The vet said the lump looked suspicious and suggested we have it removed, and a biopsy was done. The biopsy revealed that it was a mast cell tumor and that cancer cells on the edge of the tumor meant she was not cancer free. The oncologist suggested that we wait and watch to see if Sandy would be able to fight off the rest of cancer on her own. To help her, he offered a supplement called Turkey Tails. He reasoned that the studies on it were promising, but most importantly, even if it didn’t help Sandy Pawz, it would not hurt her.

In 2019, I noticed a lump on the chest of one of my dogs. The bow was developing underneath a weird bumpy scar she’d had since she was a puppy. The lump grew at an incredible pace. And swelling from the size of a bug bite to the size of a nickel in just a week.

Not an Actual Turkey Tail

If you are picturing the fatty tail piece of an actual turkey, you’re not alone. I, too, thought Turkey Tails were essential pieces of turkey. It turns out that Turkey Tails is the common name for a couple of kinds of mushroom, Coriolus Versicolor and Trametes Versicolor.

These mushrooms have been used for thousands of years in Eastern Medicine but have only recently come to the attention of Western scientists.

In 2012, scientists at Bastyr University received FDA approval to conduct trials on whether turkey tails could help men with prostate cancer. Previous research showed promise for assisting women in fighting cancer.

It’s thought that Turkey Tail mushrooms help the body develop natural killer cells. While it doesn’t directly fight cancer itself, it helps support the body so that the body can do the fighting.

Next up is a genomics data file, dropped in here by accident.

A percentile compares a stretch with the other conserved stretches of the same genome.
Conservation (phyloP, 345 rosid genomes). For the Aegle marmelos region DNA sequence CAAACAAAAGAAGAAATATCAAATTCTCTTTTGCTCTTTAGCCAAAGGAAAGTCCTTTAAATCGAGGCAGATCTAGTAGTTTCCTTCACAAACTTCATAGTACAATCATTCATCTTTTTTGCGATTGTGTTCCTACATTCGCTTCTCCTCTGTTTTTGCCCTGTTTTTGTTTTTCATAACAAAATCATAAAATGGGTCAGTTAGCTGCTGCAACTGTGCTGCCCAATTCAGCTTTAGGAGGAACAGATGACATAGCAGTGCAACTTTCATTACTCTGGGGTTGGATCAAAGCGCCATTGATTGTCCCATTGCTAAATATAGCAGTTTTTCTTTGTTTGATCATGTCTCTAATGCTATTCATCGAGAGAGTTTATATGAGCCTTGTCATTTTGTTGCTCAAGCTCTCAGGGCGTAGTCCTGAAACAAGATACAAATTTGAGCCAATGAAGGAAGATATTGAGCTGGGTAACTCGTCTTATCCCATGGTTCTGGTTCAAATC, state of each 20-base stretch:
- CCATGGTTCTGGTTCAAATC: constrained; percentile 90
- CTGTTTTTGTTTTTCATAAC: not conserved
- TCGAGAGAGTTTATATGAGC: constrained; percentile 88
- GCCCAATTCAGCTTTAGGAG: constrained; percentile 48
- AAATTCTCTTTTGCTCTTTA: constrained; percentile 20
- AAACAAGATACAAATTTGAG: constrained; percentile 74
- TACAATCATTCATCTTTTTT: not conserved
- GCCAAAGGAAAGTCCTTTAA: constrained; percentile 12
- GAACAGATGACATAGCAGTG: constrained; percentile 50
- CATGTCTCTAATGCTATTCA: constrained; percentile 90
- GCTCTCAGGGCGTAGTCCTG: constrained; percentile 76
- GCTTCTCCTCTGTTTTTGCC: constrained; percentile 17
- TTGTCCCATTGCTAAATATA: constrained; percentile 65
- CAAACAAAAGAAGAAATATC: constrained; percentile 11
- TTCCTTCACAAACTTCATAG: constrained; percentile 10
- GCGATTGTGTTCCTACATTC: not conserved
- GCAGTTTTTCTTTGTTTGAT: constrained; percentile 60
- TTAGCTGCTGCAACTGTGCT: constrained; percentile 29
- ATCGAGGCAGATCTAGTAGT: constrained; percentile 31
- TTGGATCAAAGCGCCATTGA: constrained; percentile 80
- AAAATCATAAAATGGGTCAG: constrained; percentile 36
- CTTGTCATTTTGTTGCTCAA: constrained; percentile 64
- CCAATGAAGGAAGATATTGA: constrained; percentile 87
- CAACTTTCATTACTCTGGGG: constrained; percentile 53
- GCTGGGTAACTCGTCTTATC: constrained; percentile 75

Since these early trials, there have been over 40 clinical trials, all finding that turkey tails can be helpful in various ways.

Does it work in dogs?

Currently, there are very few studies on how turkey tails work in dogs. There is one 2012 study done on dogs with hemangiosarcoma, a particularly lethal form of cancer. The study found that dogs were given turkey tails, and no other treatment lived longer than those that didn’t.

This study was of particular note because it was double-blind, and the research was extensive—dogs were tracked until their death, and a complete autopsy was done after death for every dog.

While Turkey Tails can’t stop cancer cold. It does work to support the dog so they can fight cancer, shrinks tumors, and may even prevent cancer from occurring in the first place.

Anecdotal results

Sandy Pawz isn’t a member of a formal study. She had an oncologist to help her and an excellent surgeon. Mast cell tumors are a wild card. And sometimes they aren’t a problem; sometimes, they are a fast-growing and vicious cancer.

Sandy Pawz was cancer-free six months after her diagnosis and continues to be cancer free to this day. While I’m not sure that the turkey tails helped, all my dogs now get turkey tails. I’ve also noted that a tiny skin tag/warty thing starting on Leia’s eye and Rocco’s foot disappeared after this supplement. Again, not sure if it is related or if it would have sucked back in on its own.

We’ll continue using them and highly recommend them to everyone. If your dog is suffering from cancer and has an oncologist, ask whether they think it will benefit your pet.

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